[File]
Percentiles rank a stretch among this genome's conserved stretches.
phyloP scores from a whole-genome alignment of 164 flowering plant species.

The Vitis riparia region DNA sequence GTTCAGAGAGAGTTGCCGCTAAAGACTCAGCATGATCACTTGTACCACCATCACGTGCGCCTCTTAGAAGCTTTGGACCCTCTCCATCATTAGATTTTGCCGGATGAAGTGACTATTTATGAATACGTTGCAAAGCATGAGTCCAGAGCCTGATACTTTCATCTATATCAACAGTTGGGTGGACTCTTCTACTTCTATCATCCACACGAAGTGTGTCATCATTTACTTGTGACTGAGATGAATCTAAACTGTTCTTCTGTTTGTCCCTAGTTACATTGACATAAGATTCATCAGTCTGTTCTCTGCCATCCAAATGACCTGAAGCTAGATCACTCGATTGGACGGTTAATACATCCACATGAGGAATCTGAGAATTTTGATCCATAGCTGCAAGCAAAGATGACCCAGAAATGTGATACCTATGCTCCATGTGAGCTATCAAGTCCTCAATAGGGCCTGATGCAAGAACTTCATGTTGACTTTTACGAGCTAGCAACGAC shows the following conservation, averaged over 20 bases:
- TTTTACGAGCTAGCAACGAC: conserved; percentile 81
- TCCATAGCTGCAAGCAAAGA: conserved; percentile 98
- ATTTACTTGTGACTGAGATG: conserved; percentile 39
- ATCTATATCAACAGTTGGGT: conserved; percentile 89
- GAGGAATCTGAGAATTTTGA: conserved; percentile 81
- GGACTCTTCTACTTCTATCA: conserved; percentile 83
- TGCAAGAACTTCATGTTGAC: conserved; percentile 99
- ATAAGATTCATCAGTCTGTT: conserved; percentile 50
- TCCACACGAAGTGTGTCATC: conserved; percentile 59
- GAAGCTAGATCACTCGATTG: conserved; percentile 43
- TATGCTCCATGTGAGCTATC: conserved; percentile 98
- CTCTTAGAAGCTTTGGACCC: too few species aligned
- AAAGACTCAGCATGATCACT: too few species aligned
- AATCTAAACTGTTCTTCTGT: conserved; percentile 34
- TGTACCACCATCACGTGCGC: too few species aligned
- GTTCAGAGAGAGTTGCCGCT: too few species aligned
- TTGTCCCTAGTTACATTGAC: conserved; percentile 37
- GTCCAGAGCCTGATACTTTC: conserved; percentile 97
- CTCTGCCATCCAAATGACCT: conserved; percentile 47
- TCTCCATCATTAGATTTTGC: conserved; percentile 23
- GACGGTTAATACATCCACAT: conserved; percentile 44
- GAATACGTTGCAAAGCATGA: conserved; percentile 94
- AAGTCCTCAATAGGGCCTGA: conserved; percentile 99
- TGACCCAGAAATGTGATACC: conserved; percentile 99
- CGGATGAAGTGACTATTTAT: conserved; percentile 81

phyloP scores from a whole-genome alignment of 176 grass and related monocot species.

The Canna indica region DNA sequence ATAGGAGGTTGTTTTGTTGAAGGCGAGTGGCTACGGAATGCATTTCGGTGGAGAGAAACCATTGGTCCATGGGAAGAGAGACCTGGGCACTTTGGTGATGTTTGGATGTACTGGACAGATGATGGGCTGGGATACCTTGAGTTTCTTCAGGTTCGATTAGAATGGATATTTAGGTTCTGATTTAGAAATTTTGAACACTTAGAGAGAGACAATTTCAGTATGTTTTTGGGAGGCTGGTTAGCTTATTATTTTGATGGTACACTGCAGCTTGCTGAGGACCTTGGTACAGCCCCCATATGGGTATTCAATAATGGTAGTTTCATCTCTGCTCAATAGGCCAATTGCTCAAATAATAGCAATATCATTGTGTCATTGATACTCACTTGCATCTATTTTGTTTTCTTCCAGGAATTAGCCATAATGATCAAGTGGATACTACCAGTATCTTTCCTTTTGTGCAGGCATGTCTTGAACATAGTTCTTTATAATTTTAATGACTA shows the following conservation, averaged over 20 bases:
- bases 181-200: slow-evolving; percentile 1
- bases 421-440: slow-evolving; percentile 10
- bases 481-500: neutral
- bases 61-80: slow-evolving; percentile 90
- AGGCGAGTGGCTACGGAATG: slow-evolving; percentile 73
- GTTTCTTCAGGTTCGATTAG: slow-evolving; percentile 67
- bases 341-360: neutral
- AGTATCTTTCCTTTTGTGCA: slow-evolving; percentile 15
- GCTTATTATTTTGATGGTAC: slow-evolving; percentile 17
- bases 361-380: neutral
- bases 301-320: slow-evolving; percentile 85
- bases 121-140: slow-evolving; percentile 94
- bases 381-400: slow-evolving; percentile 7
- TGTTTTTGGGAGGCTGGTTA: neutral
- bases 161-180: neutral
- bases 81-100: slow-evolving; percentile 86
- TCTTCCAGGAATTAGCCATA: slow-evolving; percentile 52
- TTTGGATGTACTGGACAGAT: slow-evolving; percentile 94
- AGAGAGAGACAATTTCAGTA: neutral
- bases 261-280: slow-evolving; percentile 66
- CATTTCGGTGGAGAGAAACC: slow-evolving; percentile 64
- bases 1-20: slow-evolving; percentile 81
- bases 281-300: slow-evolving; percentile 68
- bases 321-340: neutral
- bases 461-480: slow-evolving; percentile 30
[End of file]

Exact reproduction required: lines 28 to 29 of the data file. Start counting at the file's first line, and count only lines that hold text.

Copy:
- CGGATGAAGTGACTATTTAT: conserved; percentile 81

phyloP scores from a whole-genome alignment of 176 grass and related monocot species.